During a five-country tour in Asia, President Donald Trump announced $250 billion worth of business deals with China, including the first-ever, long-term binding gas contract between the two countries.
U.S.-based energy company American Ethane signed a $26 billion deal with one of China’s largest enterprise companies, the Nanshan Group, to export ethane, a liquefiable gas, from the Texas gulf coast. The contract duration is 20 years.
In the U.S., the project is expected to create 2,000 construction jobs and 200 permanent jobs. American Ethane will also invest more than $6 billion into new infrastructure.
Ethane is transformed via a “cracker” into ethylene, which, according to American Ethane CEO John Houghtaling, is the most efficient, environmentally friendly way to make plastic. The U.S has more ethane than any other country in the world, which keeps prices low, and American Ethane was founded on the idea that the U.S. could also use the gas for power generation.
“One of the interesting things is that President Xi Jinping and the Chinese Commerce Department, I was told by the U.S. Commerce Department, out of the 40 deals that were signed … the Chinese put our deal as number one, as far as priority,” Houghtaling told FOX Business.
While most of the deals announced in Beijing weren’t actually binding, and instead were memorandums of understanding (MOUs), American Ethane was one of the few companies that signed a concrete agreement with China during Trump’s visit.
As China seeks to reduce its domestic pollution levels, closing coal plants across the country, it will invest in a cracker that can convert the ethane imported from the U.S. into ethylene, in order to manufacture plastics. Houghtaling said China has the biggest gas deficit of any other country on the planet and therefore represents a huge market opportunity for his company.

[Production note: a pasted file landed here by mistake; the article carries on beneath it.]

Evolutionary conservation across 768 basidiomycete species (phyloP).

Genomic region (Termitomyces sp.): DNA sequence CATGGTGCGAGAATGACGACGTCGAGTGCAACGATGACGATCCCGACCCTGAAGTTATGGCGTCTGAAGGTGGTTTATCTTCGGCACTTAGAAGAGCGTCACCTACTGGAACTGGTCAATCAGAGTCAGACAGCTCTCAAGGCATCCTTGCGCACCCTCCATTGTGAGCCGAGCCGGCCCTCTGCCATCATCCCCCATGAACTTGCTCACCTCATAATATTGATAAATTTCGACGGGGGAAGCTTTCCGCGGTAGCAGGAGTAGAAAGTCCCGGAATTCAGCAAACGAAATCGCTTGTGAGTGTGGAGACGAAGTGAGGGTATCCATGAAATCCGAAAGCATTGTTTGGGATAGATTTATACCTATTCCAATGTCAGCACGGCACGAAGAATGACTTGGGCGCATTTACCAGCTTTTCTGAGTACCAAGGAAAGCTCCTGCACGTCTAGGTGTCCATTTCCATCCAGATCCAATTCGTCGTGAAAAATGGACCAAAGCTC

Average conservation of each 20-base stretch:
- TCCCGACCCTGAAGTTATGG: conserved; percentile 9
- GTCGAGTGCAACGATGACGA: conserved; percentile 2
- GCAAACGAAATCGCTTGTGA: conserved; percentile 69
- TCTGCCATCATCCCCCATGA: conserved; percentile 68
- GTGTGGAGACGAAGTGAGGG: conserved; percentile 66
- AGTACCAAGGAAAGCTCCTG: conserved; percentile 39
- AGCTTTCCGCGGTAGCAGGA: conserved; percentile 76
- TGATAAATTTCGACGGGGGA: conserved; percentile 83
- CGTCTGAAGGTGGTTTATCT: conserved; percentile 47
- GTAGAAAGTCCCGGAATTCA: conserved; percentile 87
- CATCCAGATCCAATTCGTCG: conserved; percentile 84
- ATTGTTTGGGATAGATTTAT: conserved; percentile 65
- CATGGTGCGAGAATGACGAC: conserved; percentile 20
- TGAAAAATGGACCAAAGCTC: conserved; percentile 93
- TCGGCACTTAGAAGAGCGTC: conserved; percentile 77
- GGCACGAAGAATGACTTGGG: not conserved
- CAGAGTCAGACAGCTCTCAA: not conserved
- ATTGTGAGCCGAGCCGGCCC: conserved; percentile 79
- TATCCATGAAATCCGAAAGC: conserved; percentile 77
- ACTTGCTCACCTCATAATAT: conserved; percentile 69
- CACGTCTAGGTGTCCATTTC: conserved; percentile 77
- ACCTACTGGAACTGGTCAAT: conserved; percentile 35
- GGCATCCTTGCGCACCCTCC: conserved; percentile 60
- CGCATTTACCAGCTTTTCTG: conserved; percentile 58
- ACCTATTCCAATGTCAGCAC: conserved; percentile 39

As reported by FOX Business, trade was one of two main issues President Trump was expected to address during his trip to Asia. The non-binding nature of most of the agreements is a symptom of the issues that remain between the two economic superpowers, despite the American Ethane executive's acknowledgement that “there is a tremendous amount of economic benefit of doing deals with China.” Houghtaling said companies experience a lot of “hurdles” when it comes to binding deals with Beijing, and often have reservations about China’s credit, among other things, which could include transparency and adherence to trade laws. His company, however, was able to consider all of the risks and work out terms where it felt secure enough to commit to a 20-year contract.
“They are putting up security, so that if something were to happen, even with China changing its laws or if they walk away from the contract, we have enough security, we believe, to move forward,” Houghtaling said, adding that China’s willingness to put up a “significant” amount of security was indicative of how much they want the product.
The other main issue Trump traveled across the world to address was North Korea. At a time when the U.S. and its allies are faced with increasing nuclear threats from an aggressive North Korean regime, Houghtaling said the business leaders involved recognized the critical link between economic and national security.
“The best thing that we can do, not just for our business, but for the world in general, is to tie trade to China. … The more that we can link our prosperity the safer we are. … This is national security stuff,” he said. “I think the gravity of what we were doing in big picture stuff is not lost on any of us.”